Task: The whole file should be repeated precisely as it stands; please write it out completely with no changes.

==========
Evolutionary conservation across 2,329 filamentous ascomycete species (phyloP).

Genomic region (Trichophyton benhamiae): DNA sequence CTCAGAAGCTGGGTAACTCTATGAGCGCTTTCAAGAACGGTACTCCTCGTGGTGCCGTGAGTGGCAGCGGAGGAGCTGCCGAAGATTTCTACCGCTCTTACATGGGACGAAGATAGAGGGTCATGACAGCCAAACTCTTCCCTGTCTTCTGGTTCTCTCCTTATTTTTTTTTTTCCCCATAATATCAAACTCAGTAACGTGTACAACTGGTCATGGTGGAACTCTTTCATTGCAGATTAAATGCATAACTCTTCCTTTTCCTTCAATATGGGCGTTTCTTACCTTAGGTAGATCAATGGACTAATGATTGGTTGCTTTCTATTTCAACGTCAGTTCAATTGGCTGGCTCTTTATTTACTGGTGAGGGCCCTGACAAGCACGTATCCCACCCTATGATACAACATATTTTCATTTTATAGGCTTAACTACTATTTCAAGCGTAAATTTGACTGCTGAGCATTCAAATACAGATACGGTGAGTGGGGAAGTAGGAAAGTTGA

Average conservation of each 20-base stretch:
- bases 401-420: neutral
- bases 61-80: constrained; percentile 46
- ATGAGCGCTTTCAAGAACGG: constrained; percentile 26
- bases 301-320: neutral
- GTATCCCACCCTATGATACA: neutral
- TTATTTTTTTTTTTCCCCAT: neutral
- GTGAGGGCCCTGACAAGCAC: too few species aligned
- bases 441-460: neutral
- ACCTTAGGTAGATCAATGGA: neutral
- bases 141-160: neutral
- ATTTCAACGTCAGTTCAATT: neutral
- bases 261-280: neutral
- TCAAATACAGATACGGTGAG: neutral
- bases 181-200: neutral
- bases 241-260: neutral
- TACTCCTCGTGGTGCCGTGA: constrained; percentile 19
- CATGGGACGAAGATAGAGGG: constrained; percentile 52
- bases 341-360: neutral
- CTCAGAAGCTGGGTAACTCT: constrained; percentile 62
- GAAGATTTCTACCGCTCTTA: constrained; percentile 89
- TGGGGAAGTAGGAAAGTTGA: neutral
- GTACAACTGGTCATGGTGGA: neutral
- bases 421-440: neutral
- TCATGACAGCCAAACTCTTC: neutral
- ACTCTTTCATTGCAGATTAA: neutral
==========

Evolutionary conservation across 2,329 filamentous ascomycete species (phyloP).

Genomic region (Trichophyton benhamiae): DNA sequence CTCAGAAGCTGGGTAACTCTATGAGCGCTTTCAAGAACGGTACTCCTCGTGGTGCCGTGAGTGGCAGCGGAGGAGCTGCCGAAGATTTCTACCGCTCTTACATGGGACGAAGATAGAGGGTCATGACAGCCAAACTCTTCCCTGTCTTCTGGTTCTCTCCTTATTTTTTTTTTTCCCCATAATATCAAACTCAGTAACGTGTACAACTGGTCATGGTGGAACTCTTTCATTGCAGATTAAATGCATAACTCTTCCTTTTCCTTCAATATGGGCGTTTCTTACCTTAGGTAGATCAATGGACTAATGATTGGTTGCTTTCTATTTCAACGTCAGTTCAATTGGCTGGCTCTTTATTTACTGGTGAGGGCCCTGACAAGCACGTATCCCACCCTATGATACAACATATTTTCATTTTATAGGCTTAACTACTATTTCAAGCGTAAATTTGACTGCTGAGCATTCAAATACAGATACGGTGAGTGGGGAAGTAGGAAAGTTGA

Average conservation of each 20-base stretch:
- bases 401-420: neutral
- bases 61-80: constrained; percentile 46
- ATGAGCGCTTTCAAGAACGG: constrained; percentile 26
- bases 301-320: neutral
- GTATCCCACCCTATGATACA: neutral
- TTATTTTTTTTTTTCCCCAT: neutral
- GTGAGGGCCCTGACAAGCAC: too few species aligned
- bases 441-460: neutral
- ACCTTAGGTAGATCAATGGA: neutral
- bases 141-160: neutral
- ATTTCAACGTCAGTTCAATT: neutral
- bases 261-280: neutral
- TCAAATACAGATACGGTGAG: neutral
- bases 181-200: neutral
- bases 241-260: neutral
- TACTCCTCGTGGTGCCGTGA: constrained; percentile 19
- CATGGGACGAAGATAGAGGG: constrained; percentile 52
- bases 341-360: neutral
- CTCAGAAGCTGGGTAACTCT: constrained; percentile 62
- GAAGATTTCTACCGCTCTTA: constrained; percentile 89
- TGGGGAAGTAGGAAAGTTGA: neutral
- GTACAACTGGTCATGGTGGA: neutral
- bases 421-440: neutral
- TCATGACAGCCAAACTCTTC: neutral
- ACTCTTTCATTGCAGATTAA: neutral